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Designing for diversity: considered details can create big impacts

Daniel Thompson believes inclusive design has an exciting and important role to play in helping shape our built environment. Here’s how.

Designing for diversity: considered details can create big impacts

Photography by Raphael Renter, via Unsplash.

Inclusive design has an exciting and important role to play in helping shape our built environment, so it better serves all our communities, and acts as a catalyst for broader and positive change. And here at Warren and Mahoney, as we recently celebrated Aotearoa’s Pride Festival and Australia’s 44th Mardi Gras, I was reminded how hugely beneficial embracing diversity can be as an organisation, and through our project work – where small but considered details can create big impacts.

Personally, as I reflect on Pride, what it means in 2022, and the rich celebration that it has become, for me it truly showcases how people yearn for connection and evolve in the expression of that connection.

I am inspired to consider the role we can play as architects and designers in bringing this connection and progress into our buildings and spaces.

Daniel Thompson

Like people, some of our buildings remain in their original form, while others redevelop on high rotation. But, for periods of time our best buildings, places, and spaces exist as monuments of human achievement and the physical manifestation of culture and creativity. And as an ambitious architect, I believe the buildings and spaces we create should aspire towards progressive ideals, built to inspire, and provide equal (and amazing) experiences for all.

This of course doesn’t need to mean grand gestures. As designers, we have the power to make everyday moments easier and more equitable and this is not a responsibility to be taken lightly.

Importantly, we also consider the details, how these spaces may be represented in terms of iconography. For example recently, when we specified unisex or inclusive bathrooms, we moved away from dressing stick figures in skirts or trousers and used simple iconography of the toilet: the very thing housed in that room. It is after all, the small things that can contribute to big impact.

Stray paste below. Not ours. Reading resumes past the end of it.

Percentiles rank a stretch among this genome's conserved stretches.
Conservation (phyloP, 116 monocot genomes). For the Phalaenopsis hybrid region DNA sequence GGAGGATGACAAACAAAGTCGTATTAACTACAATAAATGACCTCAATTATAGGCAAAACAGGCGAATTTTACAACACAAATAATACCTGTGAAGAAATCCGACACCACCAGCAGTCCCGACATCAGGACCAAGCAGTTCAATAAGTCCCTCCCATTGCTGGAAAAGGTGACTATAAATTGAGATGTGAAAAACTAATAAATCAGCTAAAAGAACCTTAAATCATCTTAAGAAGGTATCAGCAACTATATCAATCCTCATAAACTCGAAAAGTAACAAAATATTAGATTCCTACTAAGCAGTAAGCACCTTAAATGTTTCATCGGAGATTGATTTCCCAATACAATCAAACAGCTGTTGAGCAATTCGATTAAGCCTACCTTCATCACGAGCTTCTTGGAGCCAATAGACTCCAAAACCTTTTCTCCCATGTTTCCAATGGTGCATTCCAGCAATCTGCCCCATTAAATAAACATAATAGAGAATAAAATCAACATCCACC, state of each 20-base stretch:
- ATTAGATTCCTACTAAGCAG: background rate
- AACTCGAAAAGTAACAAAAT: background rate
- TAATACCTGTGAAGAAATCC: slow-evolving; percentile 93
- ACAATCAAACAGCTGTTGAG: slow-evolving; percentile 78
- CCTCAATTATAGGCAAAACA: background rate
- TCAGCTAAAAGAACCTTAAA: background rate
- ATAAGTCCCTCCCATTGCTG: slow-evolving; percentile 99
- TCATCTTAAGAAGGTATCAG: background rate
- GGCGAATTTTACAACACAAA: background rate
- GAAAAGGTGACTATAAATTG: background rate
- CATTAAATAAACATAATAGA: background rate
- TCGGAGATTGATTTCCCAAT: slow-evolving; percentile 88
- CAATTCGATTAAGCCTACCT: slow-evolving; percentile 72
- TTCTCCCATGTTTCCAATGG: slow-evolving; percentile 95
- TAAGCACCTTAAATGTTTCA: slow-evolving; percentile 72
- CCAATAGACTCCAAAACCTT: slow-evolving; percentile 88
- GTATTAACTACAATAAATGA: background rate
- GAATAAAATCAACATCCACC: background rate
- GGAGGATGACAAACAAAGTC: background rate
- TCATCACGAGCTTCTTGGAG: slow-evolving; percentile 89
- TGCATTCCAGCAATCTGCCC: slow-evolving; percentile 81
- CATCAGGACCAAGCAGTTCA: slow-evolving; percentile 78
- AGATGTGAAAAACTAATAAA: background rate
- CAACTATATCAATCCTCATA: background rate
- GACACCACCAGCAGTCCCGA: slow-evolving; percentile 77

Our Christchurch studio recently looked at how we foster greater social inclusion at the University of Otago’s Campus redevelopment project in Christchurch (pictured here). This initiative was conceived in partnership with the university and sought to build upon its current design standards to bring fresh perspectives and enhancing end-user outcomes.

Specifically, the university recognised its responsibility in training future health professionals to not only be great practitioners, but also leaders in cultural and social understanding. As such, educating them in an environment that demonstrated respect, openness, and safety for all was vitally important. To achieve this, we piloted a new user group which we called the Social Accountability Group which sought to gather broader views, embrace diversity, and join up conversations.

Through the Social Accountability Group, we engaged in a more holistic manner where culture, ability, faith, sexual orientation, gender, and wellness were talked about in a far broader sense. And this started to open much deeper conversations about how buildings can better support and represent all the people that occupy them.

Our discussions included themes around fundamental inclusive design principles, such as unisex toilets, accessible shower facilities, wellbeing rooms, multi-faith spaces, display spaces, parenting rooms and accessible storage.

We also delved further into neurodiversity and mental health needs with the design response, embracing biophilic design principles and providing spaces for retreat, as well as low sensory environments.

Critically, we also understood that accessibility for one group, should not come at the cost of alienating others.

Daniel Thompson

The design throughout provides facilities to cater for the broadest cross section of society. Unisex or inclusive toilets can benefit everyone, with upgraded privacy for users and increased space efficiency for our clients.

In this project, by embracing a progressive project aspiration and bringing this to life through a rich and diverse consultation process, we were able to create spaces that provided more inclusive, universal, and fundamentally better design outcomes.

Great inclusive design benefits all the building users without compromise, and as we reflect on Pride and what it can mean to the profession, this must be something we strive for in all projects.

Daniel Thompson is a senior architect with Warren and Mahoney in New Zealand.

All project images: The University of Otago Christchurch Campus Redevelopment designed by Warren and Mahoney, courtesy of Warren and Mahoney.

Warren and Mahoney
warrenandmahoney.com

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